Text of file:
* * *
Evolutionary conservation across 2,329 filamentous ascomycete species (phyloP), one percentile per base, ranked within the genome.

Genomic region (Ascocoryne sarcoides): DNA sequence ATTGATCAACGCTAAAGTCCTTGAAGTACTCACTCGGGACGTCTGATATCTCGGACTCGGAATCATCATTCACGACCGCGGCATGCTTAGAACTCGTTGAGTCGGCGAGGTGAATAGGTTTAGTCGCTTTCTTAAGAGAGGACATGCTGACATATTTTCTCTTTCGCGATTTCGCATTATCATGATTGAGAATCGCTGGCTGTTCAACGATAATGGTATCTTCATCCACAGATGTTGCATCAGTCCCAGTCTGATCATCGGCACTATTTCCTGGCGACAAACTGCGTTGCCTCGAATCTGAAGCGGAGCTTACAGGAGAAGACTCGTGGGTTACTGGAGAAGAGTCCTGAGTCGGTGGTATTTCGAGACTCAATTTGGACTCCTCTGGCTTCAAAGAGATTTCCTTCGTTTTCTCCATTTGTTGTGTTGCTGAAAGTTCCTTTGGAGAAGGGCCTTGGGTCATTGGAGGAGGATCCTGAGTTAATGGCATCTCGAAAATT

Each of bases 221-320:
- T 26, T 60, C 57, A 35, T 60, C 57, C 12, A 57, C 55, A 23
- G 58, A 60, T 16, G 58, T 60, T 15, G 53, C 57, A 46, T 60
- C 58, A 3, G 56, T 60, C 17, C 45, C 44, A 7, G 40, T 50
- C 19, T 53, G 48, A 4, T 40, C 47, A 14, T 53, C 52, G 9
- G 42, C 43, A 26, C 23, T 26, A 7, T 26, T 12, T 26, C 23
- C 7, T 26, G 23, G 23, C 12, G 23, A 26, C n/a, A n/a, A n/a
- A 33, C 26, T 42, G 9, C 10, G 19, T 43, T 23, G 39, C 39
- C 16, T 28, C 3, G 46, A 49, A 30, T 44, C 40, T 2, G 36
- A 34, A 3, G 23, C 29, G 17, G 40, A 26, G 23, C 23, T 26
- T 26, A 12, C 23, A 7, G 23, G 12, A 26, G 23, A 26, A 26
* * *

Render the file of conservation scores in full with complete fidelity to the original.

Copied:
Evolutionary conservation across 2,329 filamentous ascomycete species (phyloP), one percentile per base, ranked within the genome.

Genomic region (Ascocoryne sarcoides): DNA sequence ATTGATCAACGCTAAAGTCCTTGAAGTACTCACTCGGGACGTCTGATATCTCGGACTCGGAATCATCATTCACGACCGCGGCATGCTTAGAACTCGTTGAGTCGGCGAGGTGAATAGGTTTAGTCGCTTTCTTAAGAGAGGACATGCTGACATATTTTCTCTTTCGCGATTTCGCATTATCATGATTGAGAATCGCTGGCTGTTCAACGATAATGGTATCTTCATCCACAGATGTTGCATCAGTCCCAGTCTGATCATCGGCACTATTTCCTGGCGACAAACTGCGTTGCCTCGAATCTGAAGCGGAGCTTACAGGAGAAGACTCGTGGGTTACTGGAGAAGAGTCCTGAGTCGGTGGTATTTCGAGACTCAATTTGGACTCCTCTGGCTTCAAAGAGATTTCCTTCGTTTTCTCCATTTGTTGTGTTGCTGAAAGTTCCTTTGGAGAAGGGCCTTGGGTCATTGGAGGAGGATCCTGAGTTAATGGCATCTCGAAAATT

Each of bases 221-320:
- T 26, T 60, C 57, A 35, T 60, C 57, C 12, A 57, C 55, A 23
- G 58, A 60, T 16, G 58, T 60, T 15, G 53, C 57, A 46, T 60
- C 58, A 3, G 56, T 60, C 17, C 45, C 44, A 7, G 40, T 50
- C 19, T 53, G 48, A 4, T 40, C 47, A 14, T 53, C 52, G 9
- G 42, C 43, A 26, C 23, T 26, A 7, T 26, T 12, T 26, C 23
- C 7, T 26, G 23, G 23, C 12, G 23, A 26, C n/a, A n/a, A n/a
- A 33, C 26, T 42, G 9, C 10, G 19, T 43, T 23, G 39, C 39
- C 16, T 28, C 3, G 46, A 49, A 30, T 44, C 40, T 2, G 36
- A 34, A 3, G 23, C 29, G 17, G 40, A 26, G 23, C 23, T 26
- T 26, A 12, C 23, A 7, G 23, G 12, A 26, G 23, A 26, A 26